I even write a list of my favourite foods so I can remember what I like to eat.

My daily lists from the last few days.

With the lists I pretend I’m beating this dysfunctionality of my brain. I like to think I’m doing better than I am, to others around me, and more importantly to myself.

I can manage. I think. Look at what I’m doing each day! I I keep this up, get through the days, weeks, months until recovery. No one will know. I can trick my friends and family, I can trick myself that this situation isn’t so bad.

Who am I kidding, most of all myself? Even with these lists I struggle through the day.

I am afraid to admit it: I have amnesia. I have lost both short and long term memories and I have trouble making new ones.

Each morning I am forced to admit this fact. Because each night when I go to sleep, I forget I have memory loss. A cruel loop that torments me.

Amnesia signifies, a loss of independence, I think of Alzheimer’s and Dementia patients. I think of myself floating around through life without the ability to plan or organise my time. Leads me to the fear: Who will look after me? Will I be taken advantage of? It is a vulnerable state to be in.

At the moment I’m in the care of my parents, who are nearly retired, I lean on them to organise food, shelter and medical care – my basic needs. My dad vacuums my room each week, my mum drives me to doctor’s appointments. They both remind me to do my rehabilitation program each day.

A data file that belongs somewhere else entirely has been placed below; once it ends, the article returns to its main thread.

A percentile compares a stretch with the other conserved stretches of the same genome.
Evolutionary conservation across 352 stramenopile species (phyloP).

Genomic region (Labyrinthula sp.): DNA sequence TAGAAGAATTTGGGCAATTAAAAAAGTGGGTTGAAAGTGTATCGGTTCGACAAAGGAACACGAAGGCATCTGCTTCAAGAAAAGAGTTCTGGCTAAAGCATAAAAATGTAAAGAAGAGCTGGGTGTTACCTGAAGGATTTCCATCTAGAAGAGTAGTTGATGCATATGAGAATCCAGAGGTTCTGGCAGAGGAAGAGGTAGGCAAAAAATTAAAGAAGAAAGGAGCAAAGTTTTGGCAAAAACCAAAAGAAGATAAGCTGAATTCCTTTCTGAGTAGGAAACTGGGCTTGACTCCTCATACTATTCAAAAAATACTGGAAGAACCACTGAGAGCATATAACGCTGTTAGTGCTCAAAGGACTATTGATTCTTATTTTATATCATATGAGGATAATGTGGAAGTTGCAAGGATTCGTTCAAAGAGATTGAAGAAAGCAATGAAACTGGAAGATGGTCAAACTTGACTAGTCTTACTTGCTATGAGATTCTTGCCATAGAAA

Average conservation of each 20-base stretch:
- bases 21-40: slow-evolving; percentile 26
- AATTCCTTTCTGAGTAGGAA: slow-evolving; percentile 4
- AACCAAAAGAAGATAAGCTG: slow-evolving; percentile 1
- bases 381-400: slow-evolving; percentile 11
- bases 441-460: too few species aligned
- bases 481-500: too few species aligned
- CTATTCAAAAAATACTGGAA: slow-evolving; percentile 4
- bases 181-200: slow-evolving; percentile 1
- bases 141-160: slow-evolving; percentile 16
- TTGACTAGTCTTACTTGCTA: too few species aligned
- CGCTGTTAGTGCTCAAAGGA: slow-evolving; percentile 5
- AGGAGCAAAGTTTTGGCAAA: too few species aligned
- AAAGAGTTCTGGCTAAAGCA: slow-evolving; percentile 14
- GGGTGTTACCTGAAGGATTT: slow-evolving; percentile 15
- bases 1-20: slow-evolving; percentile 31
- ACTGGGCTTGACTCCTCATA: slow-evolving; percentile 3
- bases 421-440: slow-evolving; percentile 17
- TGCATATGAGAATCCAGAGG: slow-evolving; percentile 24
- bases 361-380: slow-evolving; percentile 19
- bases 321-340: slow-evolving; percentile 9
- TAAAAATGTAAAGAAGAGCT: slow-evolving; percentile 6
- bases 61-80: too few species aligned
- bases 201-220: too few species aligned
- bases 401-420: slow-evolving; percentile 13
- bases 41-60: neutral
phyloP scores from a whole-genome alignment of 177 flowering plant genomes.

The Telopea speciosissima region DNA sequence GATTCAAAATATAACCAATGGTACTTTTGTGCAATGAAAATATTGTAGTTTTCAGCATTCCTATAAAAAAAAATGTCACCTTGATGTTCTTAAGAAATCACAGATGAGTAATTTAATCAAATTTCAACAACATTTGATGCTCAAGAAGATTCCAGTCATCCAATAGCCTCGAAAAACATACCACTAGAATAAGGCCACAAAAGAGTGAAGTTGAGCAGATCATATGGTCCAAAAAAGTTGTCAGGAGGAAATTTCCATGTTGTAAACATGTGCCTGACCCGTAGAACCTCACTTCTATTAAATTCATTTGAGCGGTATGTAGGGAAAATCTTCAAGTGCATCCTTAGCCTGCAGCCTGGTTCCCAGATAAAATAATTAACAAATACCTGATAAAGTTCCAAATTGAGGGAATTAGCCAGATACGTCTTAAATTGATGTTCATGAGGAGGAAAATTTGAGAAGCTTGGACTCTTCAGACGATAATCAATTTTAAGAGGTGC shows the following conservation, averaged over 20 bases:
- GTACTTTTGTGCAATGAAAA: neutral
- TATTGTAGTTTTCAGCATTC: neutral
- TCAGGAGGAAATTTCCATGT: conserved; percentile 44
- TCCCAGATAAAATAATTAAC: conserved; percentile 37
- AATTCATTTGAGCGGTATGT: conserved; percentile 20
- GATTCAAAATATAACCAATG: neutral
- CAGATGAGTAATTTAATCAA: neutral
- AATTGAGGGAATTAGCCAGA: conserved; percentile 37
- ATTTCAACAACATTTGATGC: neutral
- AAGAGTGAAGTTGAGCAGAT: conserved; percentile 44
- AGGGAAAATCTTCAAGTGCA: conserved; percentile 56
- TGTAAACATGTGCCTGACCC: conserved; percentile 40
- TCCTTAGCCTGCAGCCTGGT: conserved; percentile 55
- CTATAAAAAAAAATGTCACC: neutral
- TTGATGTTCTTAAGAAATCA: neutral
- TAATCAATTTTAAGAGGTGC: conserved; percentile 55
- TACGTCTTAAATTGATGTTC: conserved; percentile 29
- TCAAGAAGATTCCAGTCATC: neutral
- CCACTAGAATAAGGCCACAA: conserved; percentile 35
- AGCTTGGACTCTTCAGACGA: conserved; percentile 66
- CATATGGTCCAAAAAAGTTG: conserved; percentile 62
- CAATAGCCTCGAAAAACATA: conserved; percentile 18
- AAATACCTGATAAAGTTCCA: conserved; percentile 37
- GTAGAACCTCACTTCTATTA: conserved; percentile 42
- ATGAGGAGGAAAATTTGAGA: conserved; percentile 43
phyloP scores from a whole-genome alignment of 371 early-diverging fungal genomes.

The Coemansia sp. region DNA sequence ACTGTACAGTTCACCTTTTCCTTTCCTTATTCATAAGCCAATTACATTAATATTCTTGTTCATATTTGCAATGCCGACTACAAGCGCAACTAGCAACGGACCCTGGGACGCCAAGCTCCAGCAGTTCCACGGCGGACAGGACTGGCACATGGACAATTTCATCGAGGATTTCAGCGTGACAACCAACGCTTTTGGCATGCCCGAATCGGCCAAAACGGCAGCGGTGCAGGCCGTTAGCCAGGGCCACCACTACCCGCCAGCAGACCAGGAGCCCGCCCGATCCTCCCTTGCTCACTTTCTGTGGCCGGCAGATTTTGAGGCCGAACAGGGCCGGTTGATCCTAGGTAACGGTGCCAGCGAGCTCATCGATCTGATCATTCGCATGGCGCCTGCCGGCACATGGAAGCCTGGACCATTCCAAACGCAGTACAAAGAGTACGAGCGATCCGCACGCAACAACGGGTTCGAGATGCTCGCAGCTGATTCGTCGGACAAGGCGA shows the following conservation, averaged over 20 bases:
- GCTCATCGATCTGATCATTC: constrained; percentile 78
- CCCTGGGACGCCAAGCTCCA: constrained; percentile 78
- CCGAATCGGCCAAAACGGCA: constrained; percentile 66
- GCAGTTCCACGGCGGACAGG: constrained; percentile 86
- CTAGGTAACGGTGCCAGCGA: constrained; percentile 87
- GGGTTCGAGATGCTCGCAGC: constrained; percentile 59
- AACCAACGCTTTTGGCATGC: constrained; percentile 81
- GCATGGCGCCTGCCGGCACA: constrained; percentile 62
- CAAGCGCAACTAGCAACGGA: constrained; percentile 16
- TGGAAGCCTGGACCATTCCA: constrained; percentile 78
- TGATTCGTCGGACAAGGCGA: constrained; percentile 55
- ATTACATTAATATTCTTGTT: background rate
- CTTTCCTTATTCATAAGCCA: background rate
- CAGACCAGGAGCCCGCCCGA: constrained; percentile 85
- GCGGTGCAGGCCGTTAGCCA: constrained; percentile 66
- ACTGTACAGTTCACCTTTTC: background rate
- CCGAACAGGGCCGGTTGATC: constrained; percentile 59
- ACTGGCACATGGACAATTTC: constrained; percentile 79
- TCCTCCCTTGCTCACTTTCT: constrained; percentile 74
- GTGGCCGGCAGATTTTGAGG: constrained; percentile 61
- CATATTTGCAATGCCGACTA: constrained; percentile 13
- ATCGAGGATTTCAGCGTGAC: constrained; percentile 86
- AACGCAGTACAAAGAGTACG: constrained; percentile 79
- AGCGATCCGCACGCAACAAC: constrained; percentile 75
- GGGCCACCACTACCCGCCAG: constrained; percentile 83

I wonder, how long until I recover? Will I ever recover? What happens when they get older and they need care? Who will care for me?

I saw my doctor sometime this week, I can’t remember what day exactly, I did read about it in my notes. I’d written, DR said “this is so sad Sarah. With this level of functionality – you are disabled”. It is really hard to hear my situation reflected in those kind eyes of the doctor.

It seems I’m stuck in this vortex and I can’t see the way out. It plays with my mind. Sometimes I am outraged and try to fight it, getting angry at the people around me. Sometimes I despair at the possibility of recovery.

I try not to get too upset, emotions are tiring for my already tired brain. I want to save my energy for retraining my brain, my rehabilitation exercises. Don’t cry, Sarah, hang in there. Don’t lose your shit, not today.

On one hand I could succumb to the hopelessness of this situation, the frustration of the loop I’m stuck in.

On the other hand, I’m not ready to give up – yet.

I remember I cannot control what life throws at me, I can only control how I respond.

With that in mind, there seems only one decision I can make to get better:

TRUST. And SURRENDER to the day.

Today like any other day, I decide to have a good day. I write my list, I get on with my health enhancing treatments, eating well, walks, yoga, rehabilitation and so on.

And keep my blind faith in the cumulative effect that these treatments will have on my brain because I cannot see the progress, each day I forget what I did the previous day.

I must carry on with doing everything I can do, today.

Because today is all I’ve got.